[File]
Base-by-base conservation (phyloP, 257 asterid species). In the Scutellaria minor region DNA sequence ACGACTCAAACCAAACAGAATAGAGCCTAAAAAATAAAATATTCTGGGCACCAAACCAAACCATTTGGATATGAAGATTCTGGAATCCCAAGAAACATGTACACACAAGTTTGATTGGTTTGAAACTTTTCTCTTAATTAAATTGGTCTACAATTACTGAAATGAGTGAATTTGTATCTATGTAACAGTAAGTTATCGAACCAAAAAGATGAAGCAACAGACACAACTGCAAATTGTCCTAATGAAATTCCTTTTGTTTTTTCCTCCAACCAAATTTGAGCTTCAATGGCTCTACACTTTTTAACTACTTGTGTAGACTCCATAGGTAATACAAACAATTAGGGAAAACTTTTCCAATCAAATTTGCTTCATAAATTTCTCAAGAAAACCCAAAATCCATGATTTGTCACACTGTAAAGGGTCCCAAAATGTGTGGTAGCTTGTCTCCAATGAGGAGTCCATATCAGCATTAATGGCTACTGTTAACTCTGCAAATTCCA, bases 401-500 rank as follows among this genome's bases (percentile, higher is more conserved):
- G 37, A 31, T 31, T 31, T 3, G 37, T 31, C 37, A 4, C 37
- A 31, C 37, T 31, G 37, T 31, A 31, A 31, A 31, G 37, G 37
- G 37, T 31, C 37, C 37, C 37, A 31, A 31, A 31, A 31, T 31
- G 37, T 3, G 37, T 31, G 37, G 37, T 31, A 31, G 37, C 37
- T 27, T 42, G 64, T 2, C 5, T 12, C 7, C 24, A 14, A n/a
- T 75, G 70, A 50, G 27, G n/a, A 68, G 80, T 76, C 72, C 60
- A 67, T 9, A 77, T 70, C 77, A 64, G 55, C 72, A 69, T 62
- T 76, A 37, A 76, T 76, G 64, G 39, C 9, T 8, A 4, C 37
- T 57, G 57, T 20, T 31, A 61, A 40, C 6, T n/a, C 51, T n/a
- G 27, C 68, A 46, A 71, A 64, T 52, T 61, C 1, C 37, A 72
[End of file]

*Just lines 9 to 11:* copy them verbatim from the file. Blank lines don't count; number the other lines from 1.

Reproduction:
- T 76, A 37, A 76, T 76, G 64, G 39, C 9, T 8, A 4, C 37
- T 57, G 57, T 20, T 31, A 61, A 40, C 6, T n/a, C 51, T n/a
- G 27, C 68, A 46, A 71, A 64, T 52, T 61, C 1, C 37, A 72